Looking at the adorable (but quite small) frock, my money is on it actually being a Size 12 in U.S./Canadian Girls. I'm totally not kidding.

But on the meta - I guess we all need a reminder that labels on clothes have nothing to do with the worth or value of people and their gorgeous, beautiful, womanly bodies. They are just labels on fabric.

Elizabeth Edith said...

When I first saw you in that dress my thinking was "omg. she's so skinny. She must be like a size 4. Or probably 2." So it's so funny to see this :)

Shannon said...

So true.... I've got everything from a 0 to a 14, both thrifted and retail. When I go thrifting I never look at the tags, I just hold it up to me. If it looks like it'll fit, I try it on. Though this results in my bringing a monstrous amount of clothing into the dressing room, I wasn't a competitive swimmer for six years for nothing...I can quick change like nobody's business.

em.me.ma said...

haha lovwe you value village story; i recently picked up a bunch of sweater there .

very true; i picked up over sized stuf all the time and usually its perfect for at home or I alter it myself:)

lovely post!

Kaytoe said...

Chiming in to say I really liked this post, and your Thrift Thursdays in general.

I became a big thrifter a couple years ago, and it's actually helped a lot of my size hangups. Like you, I hit that mid-20s metabolism wall & gained a few pounds. But, with thrifting it's not "oh I don't fit the size I used to be, this is horrible, I don't want to size up" but instead "Oh man I hope that awesome thing will fit me because there is only 1 of them, I don't care what the tag says." It's made me much more likely to actually see the measurements of the garments instead of focusing on the tag.

genevieve, sandbox romance said...

One; this post totally cracked me up. It's adorable. And delightfully funny. And so true! And good advice. (gosh, what more could a girl ask for?)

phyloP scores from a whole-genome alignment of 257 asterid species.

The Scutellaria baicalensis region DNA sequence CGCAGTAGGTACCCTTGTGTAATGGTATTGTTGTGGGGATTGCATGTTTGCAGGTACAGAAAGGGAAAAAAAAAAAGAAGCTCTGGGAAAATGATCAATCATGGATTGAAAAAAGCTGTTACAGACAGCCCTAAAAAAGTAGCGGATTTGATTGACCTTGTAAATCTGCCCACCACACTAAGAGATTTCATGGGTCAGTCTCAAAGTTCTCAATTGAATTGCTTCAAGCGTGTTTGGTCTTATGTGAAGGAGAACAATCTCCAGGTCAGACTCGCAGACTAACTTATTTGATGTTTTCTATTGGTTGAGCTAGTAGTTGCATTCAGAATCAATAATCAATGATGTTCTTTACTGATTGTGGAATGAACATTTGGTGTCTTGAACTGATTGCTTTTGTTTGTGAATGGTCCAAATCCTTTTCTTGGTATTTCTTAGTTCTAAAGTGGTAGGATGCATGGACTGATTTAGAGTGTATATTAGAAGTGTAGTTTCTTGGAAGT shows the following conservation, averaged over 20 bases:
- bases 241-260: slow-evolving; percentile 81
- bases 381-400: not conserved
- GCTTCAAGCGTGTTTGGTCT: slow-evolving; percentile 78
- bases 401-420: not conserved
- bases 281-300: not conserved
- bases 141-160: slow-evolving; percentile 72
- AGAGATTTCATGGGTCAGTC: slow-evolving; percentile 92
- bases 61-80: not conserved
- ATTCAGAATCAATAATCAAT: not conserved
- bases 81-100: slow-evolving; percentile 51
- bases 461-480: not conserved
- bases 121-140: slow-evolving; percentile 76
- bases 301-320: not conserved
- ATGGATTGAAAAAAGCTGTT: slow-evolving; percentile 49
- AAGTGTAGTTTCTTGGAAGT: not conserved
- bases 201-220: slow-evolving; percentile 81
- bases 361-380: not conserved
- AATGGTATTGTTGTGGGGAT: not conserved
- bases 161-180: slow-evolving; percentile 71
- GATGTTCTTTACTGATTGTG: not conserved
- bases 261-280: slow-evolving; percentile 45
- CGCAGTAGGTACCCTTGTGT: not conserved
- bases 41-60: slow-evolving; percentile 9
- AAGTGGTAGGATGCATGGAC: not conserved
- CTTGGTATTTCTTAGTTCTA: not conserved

Two; that dress is amazing and looks fabulous on you! Screw size twelve, which you are not. Loving the tights, too!

Kandi-STYLE said...

Great tips!!! BTW, I lurve this dress on you, it looks great!

Terri said...

I'd say that dress had to be mis-sized. No matter what the tag says, it looks fantastic on you. And all of these are great tips. One rule of thumb I've found is that the better the quality of the item, the more likely it is to find a tag that says size 2 or 4 or 6 and actually FITS my size 10.

myedit said...

Dear Anonymous,
It really bothers me that this post made me hurt your feelings. That is not the intention at all. As I said in my comment earlier on this post is about sizing discrepancies (totally spelling that wrong... too tired to check) but there is definately an underlying current concerning what size makes us feel good. By posting this, I was admitting, that I, like many women, have body issues and they affect and skew how I see myself. There is no perfect number that works for every woman, it's about being healthy.
I don't know if this counts for anything but I never sat at the cool table in highschool...

Fashion Butter said...

If any size number on the tag ever bothers me, I just cut it out. Problem solved!

A.Co said...

Agree.

Agree.

Agree.

Okay fine, I agree with everything you said. There, I said it. You're brilliant, it's a well known fact.

It ANNOYS me when my girlfriends get whiny and complain they are trying on a bigger size - like WHO CARES, every store/brand/design is different, what matters is the fit, the size does not matter (espcially when you're maintaining your weight). Regardless, good advice on the thrifting - sizes DON'T matter... however, I AM shocked that dress is a 12 - so strange.

A.Co @ A.Co est. 1984

PS - your booty IS lifted :P

Kendi Lea said...

Oh Jentine -- you make my day. I too have to remind myself that whoever is sizing the clothing we wear (seriously, who IS sizing clothing?) it does not really matter. Just like age is just a number, size is just a number as well. I bought a 14 at a thrift store a few months ago and it's super freaking tight. Like I need to go to a club and pick up some men tight. (I won't because I'm married, ok?) But because I've thrifted for a while I knew it was just a number someone in the 80s slapped on a tag and it didn't even phase me. You are spot on when it comes to the jumbled up collection of sizes in a thrift store, I think that's what makes it so much fun!